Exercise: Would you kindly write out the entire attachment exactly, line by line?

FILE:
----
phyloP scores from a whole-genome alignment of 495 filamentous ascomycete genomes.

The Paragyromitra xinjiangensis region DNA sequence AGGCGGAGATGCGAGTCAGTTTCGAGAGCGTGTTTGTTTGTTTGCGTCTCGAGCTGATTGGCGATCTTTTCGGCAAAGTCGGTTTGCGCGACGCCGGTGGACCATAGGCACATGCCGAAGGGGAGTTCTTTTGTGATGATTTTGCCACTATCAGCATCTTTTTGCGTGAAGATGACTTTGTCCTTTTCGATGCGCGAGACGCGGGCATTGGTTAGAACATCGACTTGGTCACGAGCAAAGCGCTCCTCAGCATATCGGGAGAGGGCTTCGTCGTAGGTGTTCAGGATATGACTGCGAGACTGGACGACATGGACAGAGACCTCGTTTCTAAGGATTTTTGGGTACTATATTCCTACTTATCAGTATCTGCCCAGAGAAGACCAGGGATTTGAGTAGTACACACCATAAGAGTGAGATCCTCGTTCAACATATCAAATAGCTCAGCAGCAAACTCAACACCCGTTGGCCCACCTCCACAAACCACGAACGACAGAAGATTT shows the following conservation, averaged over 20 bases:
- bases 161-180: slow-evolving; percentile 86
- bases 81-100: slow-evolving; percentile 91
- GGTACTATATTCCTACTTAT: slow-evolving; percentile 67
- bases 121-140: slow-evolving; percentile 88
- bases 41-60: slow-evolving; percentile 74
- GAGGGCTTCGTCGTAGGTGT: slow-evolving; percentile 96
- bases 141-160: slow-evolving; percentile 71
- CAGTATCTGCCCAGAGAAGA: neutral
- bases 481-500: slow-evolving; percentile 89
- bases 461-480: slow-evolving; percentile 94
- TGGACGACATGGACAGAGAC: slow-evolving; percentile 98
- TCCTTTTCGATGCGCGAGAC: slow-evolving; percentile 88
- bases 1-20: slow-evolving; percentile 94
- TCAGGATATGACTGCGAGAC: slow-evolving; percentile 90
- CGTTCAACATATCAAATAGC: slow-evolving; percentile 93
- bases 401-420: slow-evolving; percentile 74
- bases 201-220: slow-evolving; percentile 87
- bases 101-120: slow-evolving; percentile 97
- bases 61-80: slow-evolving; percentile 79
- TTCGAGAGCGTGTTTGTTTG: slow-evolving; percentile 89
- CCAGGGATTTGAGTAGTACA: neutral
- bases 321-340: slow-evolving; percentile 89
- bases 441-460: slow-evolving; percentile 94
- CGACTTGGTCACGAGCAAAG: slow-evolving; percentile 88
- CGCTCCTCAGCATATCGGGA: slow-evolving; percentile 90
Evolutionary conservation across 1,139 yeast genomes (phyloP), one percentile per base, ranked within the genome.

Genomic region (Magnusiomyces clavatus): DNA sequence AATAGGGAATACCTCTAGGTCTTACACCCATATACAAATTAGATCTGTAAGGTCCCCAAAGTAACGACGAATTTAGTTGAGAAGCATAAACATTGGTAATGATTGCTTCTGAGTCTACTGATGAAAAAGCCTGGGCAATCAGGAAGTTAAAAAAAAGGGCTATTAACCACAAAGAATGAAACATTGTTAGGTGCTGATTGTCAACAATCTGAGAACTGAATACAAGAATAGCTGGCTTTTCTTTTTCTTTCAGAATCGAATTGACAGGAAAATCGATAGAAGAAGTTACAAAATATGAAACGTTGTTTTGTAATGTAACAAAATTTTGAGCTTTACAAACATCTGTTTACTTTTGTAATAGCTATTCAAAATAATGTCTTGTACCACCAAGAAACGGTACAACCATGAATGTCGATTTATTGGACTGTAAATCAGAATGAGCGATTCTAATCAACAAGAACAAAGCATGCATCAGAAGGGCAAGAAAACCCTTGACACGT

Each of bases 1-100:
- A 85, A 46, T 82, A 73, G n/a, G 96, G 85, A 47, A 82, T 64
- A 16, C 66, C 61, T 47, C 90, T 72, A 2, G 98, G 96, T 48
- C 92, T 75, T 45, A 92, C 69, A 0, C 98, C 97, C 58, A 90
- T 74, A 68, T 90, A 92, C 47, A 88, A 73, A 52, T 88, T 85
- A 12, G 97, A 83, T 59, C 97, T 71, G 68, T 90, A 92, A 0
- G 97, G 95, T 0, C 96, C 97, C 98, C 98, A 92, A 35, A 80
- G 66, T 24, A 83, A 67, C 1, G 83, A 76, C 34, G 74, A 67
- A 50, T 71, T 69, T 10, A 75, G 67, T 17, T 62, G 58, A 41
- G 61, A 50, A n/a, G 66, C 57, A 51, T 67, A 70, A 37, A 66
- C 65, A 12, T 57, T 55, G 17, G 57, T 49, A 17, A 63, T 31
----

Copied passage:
phyloP scores from a whole-genome alignment of 495 filamentous ascomycete genomes.

The Paragyromitra xinjiangensis region DNA sequence AGGCGGAGATGCGAGTCAGTTTCGAGAGCGTGTTTGTTTGTTTGCGTCTCGAGCTGATTGGCGATCTTTTCGGCAAAGTCGGTTTGCGCGACGCCGGTGGACCATAGGCACATGCCGAAGGGGAGTTCTTTTGTGATGATTTTGCCACTATCAGCATCTTTTTGCGTGAAGATGACTTTGTCCTTTTCGATGCGCGAGACGCGGGCATTGGTTAGAACATCGACTTGGTCACGAGCAAAGCGCTCCTCAGCATATCGGGAGAGGGCTTCGTCGTAGGTGTTCAGGATATGACTGCGAGACTGGACGACATGGACAGAGACCTCGTTTCTAAGGATTTTTGGGTACTATATTCCTACTTATCAGTATCTGCCCAGAGAAGACCAGGGATTTGAGTAGTACACACCATAAGAGTGAGATCCTCGTTCAACATATCAAATAGCTCAGCAGCAAACTCAACACCCGTTGGCCCACCTCCACAAACCACGAACGACAGAAGATTT shows the following conservation, averaged over 20 bases:
- bases 161-180: slow-evolving; percentile 86
- bases 81-100: slow-evolving; percentile 91
- GGTACTATATTCCTACTTAT: slow-evolving; percentile 67
- bases 121-140: slow-evolving; percentile 88
- bases 41-60: slow-evolving; percentile 74
- GAGGGCTTCGTCGTAGGTGT: slow-evolving; percentile 96
- bases 141-160: slow-evolving; percentile 71
- CAGTATCTGCCCAGAGAAGA: neutral
- bases 481-500: slow-evolving; percentile 89
- bases 461-480: slow-evolving; percentile 94
- TGGACGACATGGACAGAGAC: slow-evolving; percentile 98
- TCCTTTTCGATGCGCGAGAC: slow-evolving; percentile 88
- bases 1-20: slow-evolving; percentile 94
- TCAGGATATGACTGCGAGAC: slow-evolving; percentile 90
- CGTTCAACATATCAAATAGC: slow-evolving; percentile 93
- bases 401-420: slow-evolving; percentile 74
- bases 201-220: slow-evolving; percentile 87
- bases 101-120: slow-evolving; percentile 97
- bases 61-80: slow-evolving; percentile 79
- TTCGAGAGCGTGTTTGTTTG: slow-evolving; percentile 89
- CCAGGGATTTGAGTAGTACA: neutral
- bases 321-340: slow-evolving; percentile 89
- bases 441-460: slow-evolving; percentile 94
- CGACTTGGTCACGAGCAAAG: slow-evolving; percentile 88
- CGCTCCTCAGCATATCGGGA: slow-evolving; percentile 90
Evolutionary conservation across 1,139 yeast genomes (phyloP), one percentile per base, ranked within the genome.

Genomic region (Magnusiomyces clavatus): DNA sequence AATAGGGAATACCTCTAGGTCTTACACCCATATACAAATTAGATCTGTAAGGTCCCCAAAGTAACGACGAATTTAGTTGAGAAGCATAAACATTGGTAATGATTGCTTCTGAGTCTACTGATGAAAAAGCCTGGGCAATCAGGAAGTTAAAAAAAAGGGCTATTAACCACAAAGAATGAAACATTGTTAGGTGCTGATTGTCAACAATCTGAGAACTGAATACAAGAATAGCTGGCTTTTCTTTTTCTTTCAGAATCGAATTGACAGGAAAATCGATAGAAGAAGTTACAAAATATGAAACGTTGTTTTGTAATGTAACAAAATTTTGAGCTTTACAAACATCTGTTTACTTTTGTAATAGCTATTCAAAATAATGTCTTGTACCACCAAGAAACGGTACAACCATGAATGTCGATTTATTGGACTGTAAATCAGAATGAGCGATTCTAATCAACAAGAACAAAGCATGCATCAGAAGGGCAAGAAAACCCTTGACACGT

Each of bases 1-100:
- A 85, A 46, T 82, A 73, G n/a, G 96, G 85, A 47, A 82, T 64
- A 16, C 66, C 61, T 47, C 90, T 72, A 2, G 98, G 96, T 48
- C 92, T 75, T 45, A 92, C 69, A 0, C 98, C 97, C 58, A 90
- T 74, A 68, T 90, A 92, C 47, A 88, A 73, A 52, T 88, T 85
- A 12, G 97, A 83, T 59, C 97, T 71, G 68, T 90, A 92, A 0
- G 97, G 95, T 0, C 96, C 97, C 98, C 98, A 92, A 35, A 80
- G 66, T 24, A 83, A 67, C 1, G 83, A 76, C 34, G 74, A 67
- A 50, T 71, T 69, T 10, A 75, G 67, T 17, T 62, G 58, A 41
- G 61, A 50, A n/a, G 66, C 57, A 51, T 67, A 70, A 37, A 66
- C 65, A 12, T 57, T 55, G 17, G 57, T 49, A 17, A 63, T 31